May 5 - Wildflower (Olympic or half, I haven't decided yet, priority B)
June 3 - Flint Hills Tri (Olympic, priority B)
June 16 - Topeka Tinman (Olympic, priority A)
July 1 - Town and Country Tri (super sprint, priority C)
July 18 - Shawnee Mission ("Long," priority A)
July 28 - Mudwater (sprint, priority A)
August 11 - Salty Dogs (super sprint, priority C)
August 25 - Splash 'n' Dash (super sprint, priority C)
September 9 - Midwest Meltdown (Olympic, priority B)
September 22 - OKC Redman (Half Iron, priority B)

That's a lot of races for one year, and I'm sure--absolutely positive!--I'll pare it down. For one thing, it'll probably be too darn expensive to do all of them (my spreadsheet tells me almost $800 just in entry fees). But I love racing, I want to do as much of it as I can, and this plan is only tentative anyway.

Monday, October 22, 2007

Race Report: Wichita (Half) Marathon

Well. That wasn't the hardest thing I've ever done. It's probably only the fourth or fifth hardest thing.

The world of running is new to me. I didn't come into triathlon from a solid endurance sport background. So this is my first straight-up running race since my dad made my brother and me do the River Run, which was when I was seven or eight. In other words, I had no idea what to expect.

The experience was totally different from a triathlon. First of all, there's the wake-up call. With no transition area to set up and no body marking and no wiggling into a wet suit and no warming up three separate ways, there's really no need to arrive any more than fifteen minutes before the start. Add that to the fact that my dad and I each ran half of the race and I ran the second half (i.e. no pre-race warm up at all for me), and I ended up taking pictures at the starting line; I may as well have been an observer.

Along with all that, this is the first race I've done in Wichita, although not my first Kansas race. Since the only marathon I've really been fully exposed to is the L.A. Marathon, which is a haven for the unexperienced and those looking for a challenge, I think of a marathon as a pretty manageable endeavor, something that takes some stamina and training, but not at all superhuman (and I think the current literature, for example, the "Marathoning for Mortals" phenomenon, reflects that attitude). I could have guessed that the Wichita Marathon would betray quite a different point of view. See, the L.A. Marathon serves the city as a mechanism that reduces the distance between the gods and mere mortals; true, the elites still finish the "race" six hours faster than the slowest Angeleno marathoners, but they all finish the same race. Wichita, as of yet, has no such mechanism; the gap between the superhuman and the everyday is much, much wider.

So while I was expecting at least a thousand participants--I figured people would come from all around because the race was advertised as a flat, fast, "qualify for Boston" kind of course--there were actually about 400. And hey, nothing to be disappointed in; that's 400 bad-ass Kansans. Nowhere near the 20,000 who turn out for the L.A. 26.2 every year, but as I said, not disappointing. Intriguing, but not disappointing.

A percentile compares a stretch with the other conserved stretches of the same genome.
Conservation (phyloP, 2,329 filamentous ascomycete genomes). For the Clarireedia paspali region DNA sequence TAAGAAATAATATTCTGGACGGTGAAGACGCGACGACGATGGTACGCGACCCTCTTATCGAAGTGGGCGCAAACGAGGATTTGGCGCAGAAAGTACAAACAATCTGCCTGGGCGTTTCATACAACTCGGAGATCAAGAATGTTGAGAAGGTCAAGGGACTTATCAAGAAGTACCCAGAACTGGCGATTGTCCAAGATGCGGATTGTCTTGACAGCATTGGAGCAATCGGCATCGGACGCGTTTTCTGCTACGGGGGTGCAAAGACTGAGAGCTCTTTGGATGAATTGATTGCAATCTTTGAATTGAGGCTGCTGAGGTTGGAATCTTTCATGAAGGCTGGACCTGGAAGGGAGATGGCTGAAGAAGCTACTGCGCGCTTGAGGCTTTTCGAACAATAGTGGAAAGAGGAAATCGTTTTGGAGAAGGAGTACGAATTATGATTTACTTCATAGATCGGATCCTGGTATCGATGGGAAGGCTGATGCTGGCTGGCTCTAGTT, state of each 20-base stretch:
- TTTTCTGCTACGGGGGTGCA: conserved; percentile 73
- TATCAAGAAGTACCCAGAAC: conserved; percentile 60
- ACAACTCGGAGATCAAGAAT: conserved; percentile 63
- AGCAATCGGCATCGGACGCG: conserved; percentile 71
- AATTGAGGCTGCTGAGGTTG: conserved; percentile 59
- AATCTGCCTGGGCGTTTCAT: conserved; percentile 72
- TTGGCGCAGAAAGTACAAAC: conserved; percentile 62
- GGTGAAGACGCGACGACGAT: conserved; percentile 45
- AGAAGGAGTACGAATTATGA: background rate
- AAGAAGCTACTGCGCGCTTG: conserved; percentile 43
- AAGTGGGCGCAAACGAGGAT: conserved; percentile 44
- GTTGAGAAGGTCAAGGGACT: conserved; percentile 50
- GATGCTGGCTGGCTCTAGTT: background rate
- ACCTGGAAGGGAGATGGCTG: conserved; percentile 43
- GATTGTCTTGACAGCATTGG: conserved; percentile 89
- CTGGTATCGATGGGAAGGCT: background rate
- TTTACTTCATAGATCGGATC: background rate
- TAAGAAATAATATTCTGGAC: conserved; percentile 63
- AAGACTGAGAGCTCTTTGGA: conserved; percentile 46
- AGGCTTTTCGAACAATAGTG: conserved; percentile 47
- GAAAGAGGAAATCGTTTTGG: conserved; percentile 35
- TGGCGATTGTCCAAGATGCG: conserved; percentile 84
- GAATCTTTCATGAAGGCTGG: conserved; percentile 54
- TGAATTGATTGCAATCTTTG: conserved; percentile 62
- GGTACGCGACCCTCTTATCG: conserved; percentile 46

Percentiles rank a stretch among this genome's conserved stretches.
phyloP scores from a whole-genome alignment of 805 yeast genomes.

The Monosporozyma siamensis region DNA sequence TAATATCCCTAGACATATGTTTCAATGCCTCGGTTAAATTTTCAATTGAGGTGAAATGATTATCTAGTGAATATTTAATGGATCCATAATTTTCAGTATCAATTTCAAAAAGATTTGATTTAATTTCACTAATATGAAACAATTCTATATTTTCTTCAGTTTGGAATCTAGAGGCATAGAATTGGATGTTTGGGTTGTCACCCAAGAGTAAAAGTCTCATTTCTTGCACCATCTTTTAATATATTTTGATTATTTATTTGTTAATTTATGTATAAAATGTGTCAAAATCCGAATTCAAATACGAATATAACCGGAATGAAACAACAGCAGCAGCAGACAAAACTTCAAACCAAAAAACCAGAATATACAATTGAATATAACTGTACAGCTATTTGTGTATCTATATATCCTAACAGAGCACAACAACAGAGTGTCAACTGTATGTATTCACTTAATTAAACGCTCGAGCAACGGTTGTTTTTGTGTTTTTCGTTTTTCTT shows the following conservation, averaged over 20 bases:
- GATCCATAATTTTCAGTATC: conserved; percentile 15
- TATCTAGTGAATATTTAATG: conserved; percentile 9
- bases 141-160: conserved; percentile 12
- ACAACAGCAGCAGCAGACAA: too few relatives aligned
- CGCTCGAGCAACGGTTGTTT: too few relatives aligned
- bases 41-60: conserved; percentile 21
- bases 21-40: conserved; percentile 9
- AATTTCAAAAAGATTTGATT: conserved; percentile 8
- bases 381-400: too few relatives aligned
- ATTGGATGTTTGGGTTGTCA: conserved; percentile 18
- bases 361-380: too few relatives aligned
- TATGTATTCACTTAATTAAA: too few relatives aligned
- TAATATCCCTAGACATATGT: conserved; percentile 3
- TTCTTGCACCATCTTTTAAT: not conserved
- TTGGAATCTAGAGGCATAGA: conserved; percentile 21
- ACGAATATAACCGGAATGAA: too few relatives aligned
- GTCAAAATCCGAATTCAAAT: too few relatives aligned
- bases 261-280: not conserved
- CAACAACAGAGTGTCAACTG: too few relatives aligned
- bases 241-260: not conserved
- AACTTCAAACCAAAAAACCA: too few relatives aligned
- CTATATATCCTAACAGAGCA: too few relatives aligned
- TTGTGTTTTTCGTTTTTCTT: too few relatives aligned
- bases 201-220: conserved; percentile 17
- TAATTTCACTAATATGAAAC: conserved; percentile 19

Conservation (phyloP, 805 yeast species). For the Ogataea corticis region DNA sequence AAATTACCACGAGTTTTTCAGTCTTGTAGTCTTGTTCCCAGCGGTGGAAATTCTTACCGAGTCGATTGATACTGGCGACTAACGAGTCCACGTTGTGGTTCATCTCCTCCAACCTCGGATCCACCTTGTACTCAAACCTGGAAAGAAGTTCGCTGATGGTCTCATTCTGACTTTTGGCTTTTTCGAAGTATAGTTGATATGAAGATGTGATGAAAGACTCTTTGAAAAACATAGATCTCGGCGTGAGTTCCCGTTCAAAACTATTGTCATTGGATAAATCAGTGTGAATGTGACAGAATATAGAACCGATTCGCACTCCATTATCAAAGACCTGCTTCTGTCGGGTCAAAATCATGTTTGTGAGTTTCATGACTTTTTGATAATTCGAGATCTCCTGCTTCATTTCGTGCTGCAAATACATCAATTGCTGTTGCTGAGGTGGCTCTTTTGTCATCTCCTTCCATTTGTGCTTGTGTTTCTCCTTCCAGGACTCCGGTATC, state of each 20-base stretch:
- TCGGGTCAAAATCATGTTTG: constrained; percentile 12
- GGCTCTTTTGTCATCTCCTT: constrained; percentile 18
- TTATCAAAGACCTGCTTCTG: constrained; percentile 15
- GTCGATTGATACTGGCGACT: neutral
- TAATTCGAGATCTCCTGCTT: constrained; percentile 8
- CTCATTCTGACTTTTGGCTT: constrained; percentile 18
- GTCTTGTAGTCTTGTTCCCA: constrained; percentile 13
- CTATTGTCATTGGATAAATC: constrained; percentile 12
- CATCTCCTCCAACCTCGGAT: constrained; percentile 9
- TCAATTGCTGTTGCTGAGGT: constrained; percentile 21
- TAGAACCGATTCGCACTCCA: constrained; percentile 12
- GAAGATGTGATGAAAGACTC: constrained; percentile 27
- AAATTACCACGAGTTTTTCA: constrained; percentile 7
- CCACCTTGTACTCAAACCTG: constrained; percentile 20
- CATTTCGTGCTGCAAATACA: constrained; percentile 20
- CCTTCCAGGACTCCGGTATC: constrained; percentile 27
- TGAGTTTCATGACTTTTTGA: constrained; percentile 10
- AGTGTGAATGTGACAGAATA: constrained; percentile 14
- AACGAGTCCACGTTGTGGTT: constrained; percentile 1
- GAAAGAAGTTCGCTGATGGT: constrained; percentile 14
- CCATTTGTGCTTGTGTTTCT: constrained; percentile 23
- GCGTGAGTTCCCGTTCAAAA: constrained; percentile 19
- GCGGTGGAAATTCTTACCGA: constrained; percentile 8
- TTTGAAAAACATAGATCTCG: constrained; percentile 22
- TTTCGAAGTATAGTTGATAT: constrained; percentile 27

From a personal perspective, all these differences between the Wichita Marathon and, say, a collegiate tri added up to a very laid-back race day for me. I had already established that I was not going to be able to do this race fast, and I had made my goal simply to finish. I had made my peace with that decision, telling myself that I can run fast when I go back to 5K. Thus, in my mind, the only objective was to keep putting one foot right in front of the other.

And it added up to one of the most pleasant race experiences I ever had. The miles flew by. Well, the time flew by; the miles did not, in any sense of the word, fly (unless you know some object that can go airborne at 5-6 MPH). In fact, as I passed mile 21 (my mile 8), I thought to myself, "This is the easiest long run I've ever done!"

Until mile 10.

At mile 10, my legs turned to lead and my hamstrings and quads pulled up into my pelvis like testicles on a cold day. "No no," they seemed to say, "you can do the rest of this race without us!" I wasn't wearing a chronograph, and the Wichita Marathon uses neither chips nor mats for timing, so I have no idea what my pacing was like, but I would bet that I was running sub-11-minute pace up until mile 10. Since my overall average pace was just under 12, I figure I must have been running slower than 13-minute pace by the end. It was horrible. It hurt so bad just to put one foot in front of the other. The time passed as if it were covered in molasses and crawling on its elbows through jello. It took every ounce of discipline and masochism I've managed to cultivate in the past year and half not to start walking (although the tall, strapping guy about a block ahead of me who was walking sure helped my resolve). We all know how it is; we've all had those moments (multiple times!) where our bodies hurt and our souls are crushed and we just want it to be over . . . but we've trained, and we know we'll hate ourselves if we stop now, and we know that if we can just keep moving, it will be that much easier to overcome this pain next time. It's what makes these crazy endeavors we undertake beautiful and ineffable and ethereal. I'm pretty sure it's what keeps us coming back for more.